Blanco’s works explore his family’s exile from their native country and “the intersection of his cultural identities as a Cuban-American gay man,” the inaugural planners said.

Blanco was born in Spain to a mother who worked as a bank teller and a father who was a bookkeeper.

The New York Times said in a story about the poet that he was named after Richard Nixon, admired by Blanco’s father because of the Republican president’s strong opposition to Cuban leader Fidel Castro.

Blanco moved to New York City with his parents when he was an infant, and then moved to Miami, where he was raised and educated. He worked as a consultant engineer while he pursued his poetry, and in 1999 joined the creative writing faculty at Central Connecticut State University until 2001. He later taught in various places, including American and Georgetown universities.

The inaugural committee noted that “Blanco’s career as an English-language Latino poet gained momentum when his first collection, City of a Hundred Fires, won the Agnes Lynch Starrett Poetry Prize from the University of Pittsburgh.”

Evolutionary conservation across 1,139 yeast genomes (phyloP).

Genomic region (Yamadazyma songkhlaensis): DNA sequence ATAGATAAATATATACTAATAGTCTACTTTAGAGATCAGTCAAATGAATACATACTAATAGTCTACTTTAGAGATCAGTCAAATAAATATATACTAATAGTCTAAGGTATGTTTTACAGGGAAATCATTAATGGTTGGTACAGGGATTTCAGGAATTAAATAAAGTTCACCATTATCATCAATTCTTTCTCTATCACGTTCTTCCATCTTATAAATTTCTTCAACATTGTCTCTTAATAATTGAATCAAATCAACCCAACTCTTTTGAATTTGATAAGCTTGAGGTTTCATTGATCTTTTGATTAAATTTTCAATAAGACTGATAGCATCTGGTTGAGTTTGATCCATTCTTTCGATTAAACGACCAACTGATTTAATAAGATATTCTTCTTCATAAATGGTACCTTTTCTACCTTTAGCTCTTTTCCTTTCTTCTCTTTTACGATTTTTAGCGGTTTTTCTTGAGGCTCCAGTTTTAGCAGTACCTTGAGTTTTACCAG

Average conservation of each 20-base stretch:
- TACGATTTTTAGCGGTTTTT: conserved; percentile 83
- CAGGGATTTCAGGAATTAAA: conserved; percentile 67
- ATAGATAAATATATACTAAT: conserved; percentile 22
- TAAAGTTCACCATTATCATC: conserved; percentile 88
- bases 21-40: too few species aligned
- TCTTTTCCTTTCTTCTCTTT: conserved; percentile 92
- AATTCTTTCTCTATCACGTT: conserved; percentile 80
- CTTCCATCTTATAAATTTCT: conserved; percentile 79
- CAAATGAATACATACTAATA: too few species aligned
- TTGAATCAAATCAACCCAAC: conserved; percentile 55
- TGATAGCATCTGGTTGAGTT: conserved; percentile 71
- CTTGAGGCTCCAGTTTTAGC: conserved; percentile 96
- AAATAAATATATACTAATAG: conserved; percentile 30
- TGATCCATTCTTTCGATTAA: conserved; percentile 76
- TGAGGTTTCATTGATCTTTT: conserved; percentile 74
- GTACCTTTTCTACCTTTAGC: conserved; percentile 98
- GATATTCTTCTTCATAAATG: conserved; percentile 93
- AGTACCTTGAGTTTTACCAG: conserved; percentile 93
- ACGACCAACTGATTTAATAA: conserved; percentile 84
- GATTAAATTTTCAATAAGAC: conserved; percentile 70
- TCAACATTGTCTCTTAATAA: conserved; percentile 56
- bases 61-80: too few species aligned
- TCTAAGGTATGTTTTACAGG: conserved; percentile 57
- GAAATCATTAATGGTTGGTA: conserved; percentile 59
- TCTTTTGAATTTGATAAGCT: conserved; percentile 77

His second book of poetry, Directions to The Beach of the Dead, won the PEN American Center Beyond.

Sotomayor Holds Court on Sesame Street…

Supreme Court Justice Sonia Sotomayor is holding court on Sesame Street…

The 57-year-old Puerto Rican Associate Judge, the first Hispanic justice on the Supreme Court, heard the case of Goldilocks v. Baby Bear in a new video on the Sesame Street Youtube page.

Justice Sonia Sotomayor

Over a cup of coffee with her friend Maria, Justice  Sotomayor—who has served on the Supreme Court since her appointment by President Obama in August 2009—doled out some justice in the case.

“Does the Justice think it was right for Goldilocks to come into my house — uninvited, mind you — sit in my chair and break it?” Baby Bear asked Sotomayor, who replied, “I’m not sure” and said she needed to hear from Goldilocks.

Goldilocks led with an apology—hardly a strong defense strategy—before saying she “didn’t mean to break it” and adding that she “was tired and it was the only chair that fit just right.”

But the argument stuck with Sotomayor, who told Baby Bear that “it was an accident” that Goldilocks broke the chair. “And accidents do happen,” she noted. When Baby Bear noted that his chair was still broken, Sotomayor told Goldilocks to help him glue it back together.